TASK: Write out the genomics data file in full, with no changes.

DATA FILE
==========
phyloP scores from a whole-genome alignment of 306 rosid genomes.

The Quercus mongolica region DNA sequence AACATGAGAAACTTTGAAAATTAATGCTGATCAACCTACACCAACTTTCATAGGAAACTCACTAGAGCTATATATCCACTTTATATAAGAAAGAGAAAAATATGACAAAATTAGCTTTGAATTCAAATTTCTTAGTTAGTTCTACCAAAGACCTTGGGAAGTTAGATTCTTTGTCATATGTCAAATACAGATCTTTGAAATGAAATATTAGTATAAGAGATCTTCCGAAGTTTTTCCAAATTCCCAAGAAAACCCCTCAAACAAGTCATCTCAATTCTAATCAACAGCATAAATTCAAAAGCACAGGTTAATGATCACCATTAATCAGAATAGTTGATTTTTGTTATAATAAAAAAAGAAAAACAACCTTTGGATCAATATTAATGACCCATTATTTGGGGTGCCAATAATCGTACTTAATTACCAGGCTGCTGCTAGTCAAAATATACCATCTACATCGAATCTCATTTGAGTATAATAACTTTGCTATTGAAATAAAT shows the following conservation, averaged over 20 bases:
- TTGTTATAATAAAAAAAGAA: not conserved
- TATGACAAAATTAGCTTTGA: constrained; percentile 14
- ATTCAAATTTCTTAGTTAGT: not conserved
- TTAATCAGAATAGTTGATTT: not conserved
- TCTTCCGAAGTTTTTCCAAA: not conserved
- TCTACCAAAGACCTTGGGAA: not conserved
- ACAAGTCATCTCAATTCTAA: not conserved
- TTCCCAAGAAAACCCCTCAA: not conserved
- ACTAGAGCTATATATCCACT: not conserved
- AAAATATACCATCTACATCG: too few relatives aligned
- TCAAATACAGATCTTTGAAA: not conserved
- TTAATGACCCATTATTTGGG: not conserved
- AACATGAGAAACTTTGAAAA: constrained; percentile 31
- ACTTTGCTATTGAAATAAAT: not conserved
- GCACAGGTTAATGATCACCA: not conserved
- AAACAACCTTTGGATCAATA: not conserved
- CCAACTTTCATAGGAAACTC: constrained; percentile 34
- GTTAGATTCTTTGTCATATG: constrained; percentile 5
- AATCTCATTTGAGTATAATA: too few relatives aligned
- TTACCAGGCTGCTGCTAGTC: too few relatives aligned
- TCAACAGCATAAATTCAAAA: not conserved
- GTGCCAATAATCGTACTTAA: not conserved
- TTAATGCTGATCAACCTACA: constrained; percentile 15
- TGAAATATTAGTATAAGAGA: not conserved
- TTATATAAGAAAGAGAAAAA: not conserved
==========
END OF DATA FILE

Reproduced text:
phyloP scores from a whole-genome alignment of 306 rosid genomes.

The Quercus mongolica region DNA sequence AACATGAGAAACTTTGAAAATTAATGCTGATCAACCTACACCAACTTTCATAGGAAACTCACTAGAGCTATATATCCACTTTATATAAGAAAGAGAAAAATATGACAAAATTAGCTTTGAATTCAAATTTCTTAGTTAGTTCTACCAAAGACCTTGGGAAGTTAGATTCTTTGTCATATGTCAAATACAGATCTTTGAAATGAAATATTAGTATAAGAGATCTTCCGAAGTTTTTCCAAATTCCCAAGAAAACCCCTCAAACAAGTCATCTCAATTCTAATCAACAGCATAAATTCAAAAGCACAGGTTAATGATCACCATTAATCAGAATAGTTGATTTTTGTTATAATAAAAAAAGAAAAACAACCTTTGGATCAATATTAATGACCCATTATTTGGGGTGCCAATAATCGTACTTAATTACCAGGCTGCTGCTAGTCAAAATATACCATCTACATCGAATCTCATTTGAGTATAATAACTTTGCTATTGAAATAAAT shows the following conservation, averaged over 20 bases:
- TTGTTATAATAAAAAAAGAA: not conserved
- TATGACAAAATTAGCTTTGA: constrained; percentile 14
- ATTCAAATTTCTTAGTTAGT: not conserved
- TTAATCAGAATAGTTGATTT: not conserved
- TCTTCCGAAGTTTTTCCAAA: not conserved
- TCTACCAAAGACCTTGGGAA: not conserved
- ACAAGTCATCTCAATTCTAA: not conserved
- TTCCCAAGAAAACCCCTCAA: not conserved
- ACTAGAGCTATATATCCACT: not conserved
- AAAATATACCATCTACATCG: too few relatives aligned
- TCAAATACAGATCTTTGAAA: not conserved
- TTAATGACCCATTATTTGGG: not conserved
- AACATGAGAAACTTTGAAAA: constrained; percentile 31
- ACTTTGCTATTGAAATAAAT: not conserved
- GCACAGGTTAATGATCACCA: not conserved
- AAACAACCTTTGGATCAATA: not conserved
- CCAACTTTCATAGGAAACTC: constrained; percentile 34
- GTTAGATTCTTTGTCATATG: constrained; percentile 5
- AATCTCATTTGAGTATAATA: too few relatives aligned
- TTACCAGGCTGCTGCTAGTC: too few relatives aligned
- TCAACAGCATAAATTCAAAA: not conserved
- GTGCCAATAATCGTACTTAA: not conserved
- TTAATGCTGATCAACCTACA: constrained; percentile 15
- TGAAATATTAGTATAAGAGA: not conserved
- TTATATAAGAAAGAGAAAAA: not conserved